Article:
Virtua Fighter 4 Evo

Review

posted 9/26/2003 by John Yan
other articles by John Yan
One Page Platforms: PS2
Virtua Fighter 4 was a great fighting game for PlayStation 2 owners. The game has great gameplay and doesn’t rely on big breasted women to sell itself. And it’s a deep fighting game with balanced characters. Sega’s "upgrade" called Virtua Fighter 4 Evo continues with the great series adding a few new characters and cleaning up the jagged graphics that was apparent in the last game.

Now, I’ve been playing Virtua Fighter since the old blocky Sega arcade release about ten years ago. Virtua Fighter 2 was a great leap from the first one and that’s where I was really hooked onto the game as many of the hardcore fighters at my college scene played VF2 then the gimmicky yet fun Mortal Kombat series and Killer Instinct. The Virtua Fighter series has always been known for its large learning curve. Once you do master the game though it’s a lot of fun fighting similarly experienced players. When I picked up Virtua Fighter 4 after being away from the series for many years, I was surprised at how easily I was able to get back into it. The moves from Wolf and Akira seem to flow out easily. Having put down VF4 for a good six months, I tackled VF4 Evo and again found myself being able to pick up the game easily. I think if you’re an experienced VF player but haven’t touched the series in a while, you won’t have too much trouble picking the new one up and fighting with your favorite character easily again.

The basic fighting engine has been tweaked here and there with some new moves for old characters. The timing, on some moves, have been also tweaked but for the most part you should be able to perform the old ones pretty easily as you try and learn the new ones for each character. It’s a testament to the game to only use three buttons and have a very deep and rich fighting system built using those three. The timing of the moves takes a little more time to learn. And the number of moves for each fighter will keep you practicing for a while. I’ve always liked the feel the series and was pleasantly pleased with VF4 Evo’s feel.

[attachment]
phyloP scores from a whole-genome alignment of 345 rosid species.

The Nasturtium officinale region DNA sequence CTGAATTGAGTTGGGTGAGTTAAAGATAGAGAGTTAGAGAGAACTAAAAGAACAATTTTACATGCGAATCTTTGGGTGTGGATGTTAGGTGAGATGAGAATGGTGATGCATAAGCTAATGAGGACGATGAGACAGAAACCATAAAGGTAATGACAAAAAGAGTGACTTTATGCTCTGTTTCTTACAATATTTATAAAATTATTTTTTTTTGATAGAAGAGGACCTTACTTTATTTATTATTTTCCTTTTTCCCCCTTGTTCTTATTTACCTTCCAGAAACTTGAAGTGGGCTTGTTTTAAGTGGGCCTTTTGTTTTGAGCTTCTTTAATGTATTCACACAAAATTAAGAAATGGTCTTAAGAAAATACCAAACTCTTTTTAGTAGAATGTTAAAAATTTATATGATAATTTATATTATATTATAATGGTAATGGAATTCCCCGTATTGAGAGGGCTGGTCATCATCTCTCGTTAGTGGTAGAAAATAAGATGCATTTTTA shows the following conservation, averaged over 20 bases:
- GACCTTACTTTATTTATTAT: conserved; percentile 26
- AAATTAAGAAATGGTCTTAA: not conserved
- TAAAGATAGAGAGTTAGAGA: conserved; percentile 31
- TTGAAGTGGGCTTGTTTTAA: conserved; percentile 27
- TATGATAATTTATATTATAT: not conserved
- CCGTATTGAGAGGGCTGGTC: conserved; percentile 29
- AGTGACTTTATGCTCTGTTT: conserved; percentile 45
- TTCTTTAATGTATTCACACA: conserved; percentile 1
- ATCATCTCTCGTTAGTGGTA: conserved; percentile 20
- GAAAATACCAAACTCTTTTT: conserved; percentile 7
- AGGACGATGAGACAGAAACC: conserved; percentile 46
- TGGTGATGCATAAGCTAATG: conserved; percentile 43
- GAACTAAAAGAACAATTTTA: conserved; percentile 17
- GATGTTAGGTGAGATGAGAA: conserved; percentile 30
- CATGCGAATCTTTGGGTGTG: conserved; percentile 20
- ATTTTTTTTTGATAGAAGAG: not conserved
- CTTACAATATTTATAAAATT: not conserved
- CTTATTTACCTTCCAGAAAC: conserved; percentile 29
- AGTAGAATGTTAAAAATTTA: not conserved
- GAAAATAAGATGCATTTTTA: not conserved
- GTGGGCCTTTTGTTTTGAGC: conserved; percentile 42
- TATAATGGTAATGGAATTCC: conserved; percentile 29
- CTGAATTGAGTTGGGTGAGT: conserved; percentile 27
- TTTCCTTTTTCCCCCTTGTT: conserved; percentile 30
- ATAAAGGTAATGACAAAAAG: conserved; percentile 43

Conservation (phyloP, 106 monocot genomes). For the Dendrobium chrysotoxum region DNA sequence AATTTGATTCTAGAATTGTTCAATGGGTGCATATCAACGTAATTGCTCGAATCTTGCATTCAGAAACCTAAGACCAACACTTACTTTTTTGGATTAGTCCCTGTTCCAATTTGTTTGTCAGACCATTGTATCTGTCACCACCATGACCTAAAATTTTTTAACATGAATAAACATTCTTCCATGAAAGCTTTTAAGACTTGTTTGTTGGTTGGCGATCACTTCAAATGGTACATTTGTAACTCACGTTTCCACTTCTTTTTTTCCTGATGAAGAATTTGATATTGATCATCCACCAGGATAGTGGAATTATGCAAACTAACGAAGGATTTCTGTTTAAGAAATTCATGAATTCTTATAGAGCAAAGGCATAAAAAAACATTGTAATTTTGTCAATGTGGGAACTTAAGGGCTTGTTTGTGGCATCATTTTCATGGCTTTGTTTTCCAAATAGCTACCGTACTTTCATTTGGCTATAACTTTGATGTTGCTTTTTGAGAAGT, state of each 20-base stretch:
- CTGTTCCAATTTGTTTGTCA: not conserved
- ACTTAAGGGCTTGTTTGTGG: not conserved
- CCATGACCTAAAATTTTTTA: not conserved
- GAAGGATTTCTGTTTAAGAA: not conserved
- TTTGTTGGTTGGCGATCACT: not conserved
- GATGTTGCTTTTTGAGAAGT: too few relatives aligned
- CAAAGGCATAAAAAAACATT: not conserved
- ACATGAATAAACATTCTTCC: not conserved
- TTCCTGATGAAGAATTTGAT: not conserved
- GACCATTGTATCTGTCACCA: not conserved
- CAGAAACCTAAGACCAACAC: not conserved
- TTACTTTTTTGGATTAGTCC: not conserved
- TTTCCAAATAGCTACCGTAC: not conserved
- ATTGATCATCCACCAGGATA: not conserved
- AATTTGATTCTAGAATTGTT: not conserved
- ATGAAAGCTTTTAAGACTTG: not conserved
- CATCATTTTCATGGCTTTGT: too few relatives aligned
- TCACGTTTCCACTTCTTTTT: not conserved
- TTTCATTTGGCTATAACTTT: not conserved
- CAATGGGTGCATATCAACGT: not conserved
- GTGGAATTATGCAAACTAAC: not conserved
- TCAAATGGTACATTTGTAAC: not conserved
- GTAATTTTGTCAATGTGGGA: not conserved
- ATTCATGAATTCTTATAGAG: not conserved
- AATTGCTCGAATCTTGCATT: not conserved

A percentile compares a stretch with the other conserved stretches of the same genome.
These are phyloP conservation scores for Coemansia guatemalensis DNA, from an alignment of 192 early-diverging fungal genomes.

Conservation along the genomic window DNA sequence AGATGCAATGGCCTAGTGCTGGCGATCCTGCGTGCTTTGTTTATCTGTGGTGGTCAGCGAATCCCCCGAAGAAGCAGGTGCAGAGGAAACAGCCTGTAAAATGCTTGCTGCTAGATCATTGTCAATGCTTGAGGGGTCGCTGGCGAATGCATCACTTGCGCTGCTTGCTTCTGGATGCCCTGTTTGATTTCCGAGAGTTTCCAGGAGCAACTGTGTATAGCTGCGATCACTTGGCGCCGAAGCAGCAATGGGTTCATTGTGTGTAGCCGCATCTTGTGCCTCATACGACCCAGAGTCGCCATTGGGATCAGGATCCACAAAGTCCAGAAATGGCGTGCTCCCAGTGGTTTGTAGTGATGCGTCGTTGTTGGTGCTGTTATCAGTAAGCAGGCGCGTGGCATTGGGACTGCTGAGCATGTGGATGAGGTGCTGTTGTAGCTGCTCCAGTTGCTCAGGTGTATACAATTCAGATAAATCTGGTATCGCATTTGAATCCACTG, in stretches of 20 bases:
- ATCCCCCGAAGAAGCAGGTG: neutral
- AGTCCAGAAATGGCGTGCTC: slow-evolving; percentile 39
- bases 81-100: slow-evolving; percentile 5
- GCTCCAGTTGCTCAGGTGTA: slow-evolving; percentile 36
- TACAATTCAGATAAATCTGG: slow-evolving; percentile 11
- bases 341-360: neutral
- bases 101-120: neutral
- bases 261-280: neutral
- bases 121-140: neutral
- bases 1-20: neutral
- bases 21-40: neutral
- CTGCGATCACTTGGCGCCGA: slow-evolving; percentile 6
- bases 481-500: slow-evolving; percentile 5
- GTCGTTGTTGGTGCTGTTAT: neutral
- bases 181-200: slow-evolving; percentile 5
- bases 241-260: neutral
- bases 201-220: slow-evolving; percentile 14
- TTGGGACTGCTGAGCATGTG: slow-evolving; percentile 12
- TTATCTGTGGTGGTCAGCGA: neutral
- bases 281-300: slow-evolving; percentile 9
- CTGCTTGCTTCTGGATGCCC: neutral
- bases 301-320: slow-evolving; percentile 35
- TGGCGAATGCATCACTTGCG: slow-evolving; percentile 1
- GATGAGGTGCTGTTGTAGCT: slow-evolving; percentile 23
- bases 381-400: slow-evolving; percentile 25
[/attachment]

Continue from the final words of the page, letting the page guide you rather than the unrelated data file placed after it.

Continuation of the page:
The various levels offer wall-less ringouts, partial enclosures, and complete enclosures. Some moves has your character interacting with walls either jumping off of or even slamming your opponent into it. All of the levels are modeled well and feature some good textures.

Like Soul Calibur, there are some levels that can only be completed through certain conditions. This adds another level of complexity other than just taking the opponent’s energy bar down, ringing them out, or having more energy then them when the time runs out.

While the Kumite mode is gone from the game, it’s been replaced with a Quest mode. Also like in the Weapon Master mode in Soul Calibur, Quest mode lets you traverse various arcades in order to earn rank, money, and prizes. With money, you can purchase various items or features that enhance the game or your character. This RPG like aspect for VF4 Evo gives an added dimension to the single player game and makes the omission of the Kumite mode very acceptable.
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